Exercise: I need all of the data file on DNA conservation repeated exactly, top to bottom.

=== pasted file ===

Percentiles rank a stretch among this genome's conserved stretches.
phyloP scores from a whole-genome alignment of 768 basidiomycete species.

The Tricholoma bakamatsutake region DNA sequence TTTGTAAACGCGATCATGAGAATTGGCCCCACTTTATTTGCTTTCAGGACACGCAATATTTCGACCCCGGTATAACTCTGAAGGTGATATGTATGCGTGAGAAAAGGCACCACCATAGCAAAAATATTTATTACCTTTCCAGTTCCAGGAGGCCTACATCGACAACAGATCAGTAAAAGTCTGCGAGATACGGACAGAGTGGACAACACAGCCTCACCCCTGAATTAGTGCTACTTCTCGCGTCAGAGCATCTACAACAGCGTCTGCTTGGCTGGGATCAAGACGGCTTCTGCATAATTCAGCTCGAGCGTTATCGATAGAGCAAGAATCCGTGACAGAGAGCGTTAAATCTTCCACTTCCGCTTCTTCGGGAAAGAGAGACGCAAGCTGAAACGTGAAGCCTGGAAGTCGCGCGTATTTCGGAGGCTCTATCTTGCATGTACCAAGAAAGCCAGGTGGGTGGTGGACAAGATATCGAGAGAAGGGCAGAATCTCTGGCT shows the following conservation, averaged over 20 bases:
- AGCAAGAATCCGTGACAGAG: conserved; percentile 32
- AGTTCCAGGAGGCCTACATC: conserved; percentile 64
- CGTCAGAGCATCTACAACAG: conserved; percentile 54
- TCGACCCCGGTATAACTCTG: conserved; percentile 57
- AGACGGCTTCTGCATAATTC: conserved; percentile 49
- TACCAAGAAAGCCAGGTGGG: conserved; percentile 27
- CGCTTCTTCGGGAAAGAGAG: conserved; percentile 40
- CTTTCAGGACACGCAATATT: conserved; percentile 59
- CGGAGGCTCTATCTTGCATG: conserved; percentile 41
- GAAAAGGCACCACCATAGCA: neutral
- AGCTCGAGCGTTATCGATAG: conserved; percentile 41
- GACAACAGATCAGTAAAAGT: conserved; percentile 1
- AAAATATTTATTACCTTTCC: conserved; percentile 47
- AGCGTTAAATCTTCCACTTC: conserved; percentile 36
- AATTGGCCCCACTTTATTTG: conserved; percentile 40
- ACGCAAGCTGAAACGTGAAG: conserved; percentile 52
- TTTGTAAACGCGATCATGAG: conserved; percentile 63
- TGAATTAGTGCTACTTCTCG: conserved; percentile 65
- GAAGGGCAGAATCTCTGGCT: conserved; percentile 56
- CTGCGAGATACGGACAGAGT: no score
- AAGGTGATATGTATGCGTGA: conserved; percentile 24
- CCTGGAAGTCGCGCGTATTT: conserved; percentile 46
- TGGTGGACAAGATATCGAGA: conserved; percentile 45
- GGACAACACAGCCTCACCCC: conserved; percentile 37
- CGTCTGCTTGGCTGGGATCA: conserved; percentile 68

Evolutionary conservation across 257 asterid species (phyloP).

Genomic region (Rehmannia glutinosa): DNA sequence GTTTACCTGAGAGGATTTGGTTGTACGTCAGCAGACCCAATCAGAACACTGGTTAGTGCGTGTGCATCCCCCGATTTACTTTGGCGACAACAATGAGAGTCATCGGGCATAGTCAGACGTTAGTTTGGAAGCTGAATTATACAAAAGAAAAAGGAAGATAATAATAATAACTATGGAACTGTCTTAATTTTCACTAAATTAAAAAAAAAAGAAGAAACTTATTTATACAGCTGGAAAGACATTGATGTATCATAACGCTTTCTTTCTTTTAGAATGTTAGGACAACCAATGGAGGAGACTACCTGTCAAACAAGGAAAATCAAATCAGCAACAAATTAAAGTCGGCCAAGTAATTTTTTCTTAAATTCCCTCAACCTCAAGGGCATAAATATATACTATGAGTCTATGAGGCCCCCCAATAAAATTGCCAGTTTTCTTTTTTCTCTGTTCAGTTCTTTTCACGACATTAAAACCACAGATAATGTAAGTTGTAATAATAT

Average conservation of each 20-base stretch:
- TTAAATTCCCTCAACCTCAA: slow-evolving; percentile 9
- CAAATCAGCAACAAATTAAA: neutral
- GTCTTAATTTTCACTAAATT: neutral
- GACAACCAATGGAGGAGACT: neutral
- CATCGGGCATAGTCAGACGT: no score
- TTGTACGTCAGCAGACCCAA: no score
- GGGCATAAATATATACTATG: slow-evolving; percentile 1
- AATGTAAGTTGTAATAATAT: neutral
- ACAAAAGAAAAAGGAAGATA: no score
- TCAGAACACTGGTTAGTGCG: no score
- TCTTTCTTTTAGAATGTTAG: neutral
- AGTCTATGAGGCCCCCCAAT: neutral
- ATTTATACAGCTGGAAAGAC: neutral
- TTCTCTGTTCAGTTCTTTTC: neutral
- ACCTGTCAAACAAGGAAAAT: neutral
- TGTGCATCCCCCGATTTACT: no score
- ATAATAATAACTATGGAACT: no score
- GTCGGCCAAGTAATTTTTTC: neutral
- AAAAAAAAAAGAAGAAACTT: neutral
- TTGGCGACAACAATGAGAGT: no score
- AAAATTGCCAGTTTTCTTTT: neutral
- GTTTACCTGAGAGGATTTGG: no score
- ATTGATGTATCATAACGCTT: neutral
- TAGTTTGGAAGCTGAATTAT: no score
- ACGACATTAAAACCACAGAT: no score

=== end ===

Percentiles rank a stretch among this genome's conserved stretches.
phyloP scores from a whole-genome alignment of 768 basidiomycete species.

The Tricholoma bakamatsutake region DNA sequence TTTGTAAACGCGATCATGAGAATTGGCCCCACTTTATTTGCTTTCAGGACACGCAATATTTCGACCCCGGTATAACTCTGAAGGTGATATGTATGCGTGAGAAAAGGCACCACCATAGCAAAAATATTTATTACCTTTCCAGTTCCAGGAGGCCTACATCGACAACAGATCAGTAAAAGTCTGCGAGATACGGACAGAGTGGACAACACAGCCTCACCCCTGAATTAGTGCTACTTCTCGCGTCAGAGCATCTACAACAGCGTCTGCTTGGCTGGGATCAAGACGGCTTCTGCATAATTCAGCTCGAGCGTTATCGATAGAGCAAGAATCCGTGACAGAGAGCGTTAAATCTTCCACTTCCGCTTCTTCGGGAAAGAGAGACGCAAGCTGAAACGTGAAGCCTGGAAGTCGCGCGTATTTCGGAGGCTCTATCTTGCATGTACCAAGAAAGCCAGGTGGGTGGTGGACAAGATATCGAGAGAAGGGCAGAATCTCTGGCT shows the following conservation, averaged over 20 bases:
- AGCAAGAATCCGTGACAGAG: conserved; percentile 32
- AGTTCCAGGAGGCCTACATC: conserved; percentile 64
- CGTCAGAGCATCTACAACAG: conserved; percentile 54
- TCGACCCCGGTATAACTCTG: conserved; percentile 57
- AGACGGCTTCTGCATAATTC: conserved; percentile 49
- TACCAAGAAAGCCAGGTGGG: conserved; percentile 27
- CGCTTCTTCGGGAAAGAGAG: conserved; percentile 40
- CTTTCAGGACACGCAATATT: conserved; percentile 59
- CGGAGGCTCTATCTTGCATG: conserved; percentile 41
- GAAAAGGCACCACCATAGCA: neutral
- AGCTCGAGCGTTATCGATAG: conserved; percentile 41
- GACAACAGATCAGTAAAAGT: conserved; percentile 1
- AAAATATTTATTACCTTTCC: conserved; percentile 47
- AGCGTTAAATCTTCCACTTC: conserved; percentile 36
- AATTGGCCCCACTTTATTTG: conserved; percentile 40
- ACGCAAGCTGAAACGTGAAG: conserved; percentile 52
- TTTGTAAACGCGATCATGAG: conserved; percentile 63
- TGAATTAGTGCTACTTCTCG: conserved; percentile 65
- GAAGGGCAGAATCTCTGGCT: conserved; percentile 56
- CTGCGAGATACGGACAGAGT: no score
- AAGGTGATATGTATGCGTGA: conserved; percentile 24
- CCTGGAAGTCGCGCGTATTT: conserved; percentile 46
- TGGTGGACAAGATATCGAGA: conserved; percentile 45
- GGACAACACAGCCTCACCCC: conserved; percentile 37
- CGTCTGCTTGGCTGGGATCA: conserved; percentile 68

Evolutionary conservation across 257 asterid species (phyloP).

Genomic region (Rehmannia glutinosa): DNA sequence GTTTACCTGAGAGGATTTGGTTGTACGTCAGCAGACCCAATCAGAACACTGGTTAGTGCGTGTGCATCCCCCGATTTACTTTGGCGACAACAATGAGAGTCATCGGGCATAGTCAGACGTTAGTTTGGAAGCTGAATTATACAAAAGAAAAAGGAAGATAATAATAATAACTATGGAACTGTCTTAATTTTCACTAAATTAAAAAAAAAAGAAGAAACTTATTTATACAGCTGGAAAGACATTGATGTATCATAACGCTTTCTTTCTTTTAGAATGTTAGGACAACCAATGGAGGAGACTACCTGTCAAACAAGGAAAATCAAATCAGCAACAAATTAAAGTCGGCCAAGTAATTTTTTCTTAAATTCCCTCAACCTCAAGGGCATAAATATATACTATGAGTCTATGAGGCCCCCCAATAAAATTGCCAGTTTTCTTTTTTCTCTGTTCAGTTCTTTTCACGACATTAAAACCACAGATAATGTAAGTTGTAATAATAT

Average conservation of each 20-base stretch:
- TTAAATTCCCTCAACCTCAA: slow-evolving; percentile 9
- CAAATCAGCAACAAATTAAA: neutral
- GTCTTAATTTTCACTAAATT: neutral
- GACAACCAATGGAGGAGACT: neutral
- CATCGGGCATAGTCAGACGT: no score
- TTGTACGTCAGCAGACCCAA: no score
- GGGCATAAATATATACTATG: slow-evolving; percentile 1
- AATGTAAGTTGTAATAATAT: neutral
- ACAAAAGAAAAAGGAAGATA: no score
- TCAGAACACTGGTTAGTGCG: no score
- TCTTTCTTTTAGAATGTTAG: neutral
- AGTCTATGAGGCCCCCCAAT: neutral
- ATTTATACAGCTGGAAAGAC: neutral
- TTCTCTGTTCAGTTCTTTTC: neutral
- ACCTGTCAAACAAGGAAAAT: neutral
- TGTGCATCCCCCGATTTACT: no score
- ATAATAATAACTATGGAACT: no score
- GTCGGCCAAGTAATTTTTTC: neutral
- AAAAAAAAAAGAAGAAACTT: neutral
- TTGGCGACAACAATGAGAGT: no score
- AAAATTGCCAGTTTTCTTTT: neutral
- GTTTACCTGAGAGGATTTGG: no score
- ATTGATGTATCATAACGCTT: neutral
- TAGTTTGGAAGCTGAATTAT: no score
- ACGACATTAAAACCACAGAT: no score